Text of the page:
The Massachusetts Institute of Technology, for example, recently installed a new chaplain. Various police departments are adding additional chaplains, as are horse racing tracks. At the same time, chaplaincy positions continue to exist in the U.S. House and Senate.”

We thought the idea of offering corporate chaplaincy services was good for employees and company culture.  We didn’t realize that other institutions like MIT also saw the value.

People view chaplains as safe practitioners of care who can be contacted during times of difficulty.  The feedback we’ve received from employees we serve is that they don’t know who to turn to during crisis or with a hard life transition.

We are grateful to keep working to deepen in this special work and to see other institutions seeing the value.

Leadership Development

Unfinished Business Leadership


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When a leader overreacts to a conflict, it may be a sign of unfinished business shaped by past experiences.  Strong emotional reactions such as outbursts, avoidance, judgmentalism, anger, or frustration can be the signs on the dashboard that are a sign of a problem underneath the hood.  David Freeman says that, “Unfinished business does not allow for a thoughtful, creative response to a here and now situation.” The conflict may trigger an emotional reaction that creates more conflict and threatens the culture of a company.  The goal is to continue attending to the self and its unfinished business. It’s what true leaders do.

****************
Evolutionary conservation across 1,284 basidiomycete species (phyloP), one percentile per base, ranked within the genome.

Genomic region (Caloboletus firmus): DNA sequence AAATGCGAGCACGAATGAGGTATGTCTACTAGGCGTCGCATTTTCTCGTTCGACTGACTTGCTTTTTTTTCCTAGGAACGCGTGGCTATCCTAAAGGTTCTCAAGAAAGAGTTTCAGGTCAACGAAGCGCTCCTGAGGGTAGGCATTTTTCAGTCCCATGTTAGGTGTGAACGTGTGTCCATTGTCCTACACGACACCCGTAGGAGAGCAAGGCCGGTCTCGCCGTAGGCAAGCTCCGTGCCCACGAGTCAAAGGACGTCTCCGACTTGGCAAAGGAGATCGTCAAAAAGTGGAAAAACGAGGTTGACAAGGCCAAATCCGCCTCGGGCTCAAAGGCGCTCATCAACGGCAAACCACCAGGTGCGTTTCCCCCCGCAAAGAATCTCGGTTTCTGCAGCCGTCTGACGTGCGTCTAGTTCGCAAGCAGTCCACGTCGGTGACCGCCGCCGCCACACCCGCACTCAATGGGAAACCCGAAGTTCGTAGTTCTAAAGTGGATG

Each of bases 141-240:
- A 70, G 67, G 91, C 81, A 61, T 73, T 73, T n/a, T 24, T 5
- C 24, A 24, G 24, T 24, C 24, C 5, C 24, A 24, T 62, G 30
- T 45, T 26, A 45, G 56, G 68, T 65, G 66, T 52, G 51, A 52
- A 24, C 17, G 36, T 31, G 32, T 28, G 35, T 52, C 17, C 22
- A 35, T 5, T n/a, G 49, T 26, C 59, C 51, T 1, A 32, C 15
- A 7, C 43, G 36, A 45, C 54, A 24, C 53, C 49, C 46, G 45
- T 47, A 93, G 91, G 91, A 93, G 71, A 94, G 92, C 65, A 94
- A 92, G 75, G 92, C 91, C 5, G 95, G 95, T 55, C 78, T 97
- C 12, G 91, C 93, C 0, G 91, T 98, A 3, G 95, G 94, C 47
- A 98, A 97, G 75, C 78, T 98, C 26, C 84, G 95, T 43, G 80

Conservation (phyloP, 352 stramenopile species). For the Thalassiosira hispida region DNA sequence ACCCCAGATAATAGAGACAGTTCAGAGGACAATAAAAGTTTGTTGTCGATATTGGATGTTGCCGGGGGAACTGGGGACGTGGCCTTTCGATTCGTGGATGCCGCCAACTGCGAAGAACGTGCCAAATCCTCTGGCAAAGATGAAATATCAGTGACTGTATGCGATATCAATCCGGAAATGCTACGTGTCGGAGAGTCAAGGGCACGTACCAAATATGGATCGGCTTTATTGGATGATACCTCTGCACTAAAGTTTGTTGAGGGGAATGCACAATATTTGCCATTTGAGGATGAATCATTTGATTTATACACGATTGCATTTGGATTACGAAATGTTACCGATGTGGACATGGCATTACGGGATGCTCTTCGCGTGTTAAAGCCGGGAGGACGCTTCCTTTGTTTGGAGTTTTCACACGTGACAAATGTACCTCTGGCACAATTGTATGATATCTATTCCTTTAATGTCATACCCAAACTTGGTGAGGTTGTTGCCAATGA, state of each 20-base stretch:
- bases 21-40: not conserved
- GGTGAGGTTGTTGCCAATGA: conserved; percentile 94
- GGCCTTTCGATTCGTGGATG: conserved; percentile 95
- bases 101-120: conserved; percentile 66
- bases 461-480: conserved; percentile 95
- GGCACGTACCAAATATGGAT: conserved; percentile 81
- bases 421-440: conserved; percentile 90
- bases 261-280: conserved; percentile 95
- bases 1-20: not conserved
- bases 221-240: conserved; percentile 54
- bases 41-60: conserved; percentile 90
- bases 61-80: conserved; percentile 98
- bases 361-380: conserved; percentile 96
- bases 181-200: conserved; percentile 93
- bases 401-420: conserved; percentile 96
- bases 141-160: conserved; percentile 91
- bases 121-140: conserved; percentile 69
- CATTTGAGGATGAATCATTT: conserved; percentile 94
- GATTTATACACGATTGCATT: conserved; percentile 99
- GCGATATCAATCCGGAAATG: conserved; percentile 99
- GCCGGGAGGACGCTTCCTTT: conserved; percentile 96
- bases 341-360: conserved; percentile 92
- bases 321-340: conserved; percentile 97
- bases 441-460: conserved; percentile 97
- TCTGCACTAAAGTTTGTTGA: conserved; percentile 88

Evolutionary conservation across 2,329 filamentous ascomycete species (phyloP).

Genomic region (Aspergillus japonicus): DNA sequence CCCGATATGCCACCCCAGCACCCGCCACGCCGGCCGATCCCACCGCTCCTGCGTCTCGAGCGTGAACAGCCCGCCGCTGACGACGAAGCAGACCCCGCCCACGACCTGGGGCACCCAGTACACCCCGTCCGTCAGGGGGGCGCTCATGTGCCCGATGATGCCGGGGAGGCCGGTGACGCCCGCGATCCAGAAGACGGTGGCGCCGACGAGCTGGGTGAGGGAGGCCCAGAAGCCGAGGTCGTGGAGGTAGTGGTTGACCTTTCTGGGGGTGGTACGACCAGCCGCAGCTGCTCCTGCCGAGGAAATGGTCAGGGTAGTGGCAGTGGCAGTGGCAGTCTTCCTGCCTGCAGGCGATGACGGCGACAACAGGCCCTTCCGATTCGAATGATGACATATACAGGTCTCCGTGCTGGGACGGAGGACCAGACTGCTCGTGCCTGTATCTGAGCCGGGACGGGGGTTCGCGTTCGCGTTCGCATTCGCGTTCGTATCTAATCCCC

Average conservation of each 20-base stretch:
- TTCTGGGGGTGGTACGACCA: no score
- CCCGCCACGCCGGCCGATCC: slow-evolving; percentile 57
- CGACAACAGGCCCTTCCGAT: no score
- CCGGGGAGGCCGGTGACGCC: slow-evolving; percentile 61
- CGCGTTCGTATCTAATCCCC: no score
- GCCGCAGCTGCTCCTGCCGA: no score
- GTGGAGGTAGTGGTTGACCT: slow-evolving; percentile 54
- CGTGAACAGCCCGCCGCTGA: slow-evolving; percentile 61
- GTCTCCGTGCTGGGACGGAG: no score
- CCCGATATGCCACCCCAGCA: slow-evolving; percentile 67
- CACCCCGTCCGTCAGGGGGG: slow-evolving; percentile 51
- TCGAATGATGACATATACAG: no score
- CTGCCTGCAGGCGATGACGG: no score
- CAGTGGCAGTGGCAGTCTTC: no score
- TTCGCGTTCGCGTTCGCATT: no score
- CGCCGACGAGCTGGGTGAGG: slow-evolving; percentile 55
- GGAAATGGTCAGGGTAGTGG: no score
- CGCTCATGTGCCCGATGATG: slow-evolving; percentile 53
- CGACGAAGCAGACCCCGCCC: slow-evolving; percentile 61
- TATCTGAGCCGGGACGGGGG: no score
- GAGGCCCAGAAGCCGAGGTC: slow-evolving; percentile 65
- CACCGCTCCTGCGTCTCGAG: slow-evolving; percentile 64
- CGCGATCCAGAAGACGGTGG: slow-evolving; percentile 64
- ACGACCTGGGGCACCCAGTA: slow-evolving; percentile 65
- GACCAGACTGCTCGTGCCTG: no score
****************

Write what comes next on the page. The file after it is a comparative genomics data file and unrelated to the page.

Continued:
Peace,
Roy

Leadership Development

Self-Leadership: Self-Awareness


When I think of leadership, I think of someone who gets their feet dirty by learning peoples names and stories, their struggles, and then does something about it.

I also think of the “Big 4”:

  1. Self-awareness
  2. Integrity
  3. Authenticity
  4. Character

SELF-AWARENESS

My brother will slug me for sharing this story with him…we called him “Ugly” because of the movie, “The Good, the Bad, and the Ugly”.  It’s an old western movie but we loved it.  Our cousins would come over and we’d all sit around the TV and say, “I’m the good guy….I’m the bad guy….” And my brother was “Ugly”.

Self-awareness is kind of like the title of this movie.  All of us have good, bad, and ugly tendencies.  Our work as humans is to claim our goodness (the gifts and unique contribution we make in this world), to be aware of our be aware of our bad and ugly parts (the things we struggle with or aren’t really good at), and to serve others.

For example, I love listening to others and helping them name what is happening inside.  I love to care for people and I can see the big picture.  I’m very good at that.  But I don’t always see the details in a big picture.  So I get others around me to help me see the details I’m missing.

Get comfortable in your skin:  be self-aware of your gifts as well as your growing edges.  You have a unique gift to offer this world (company).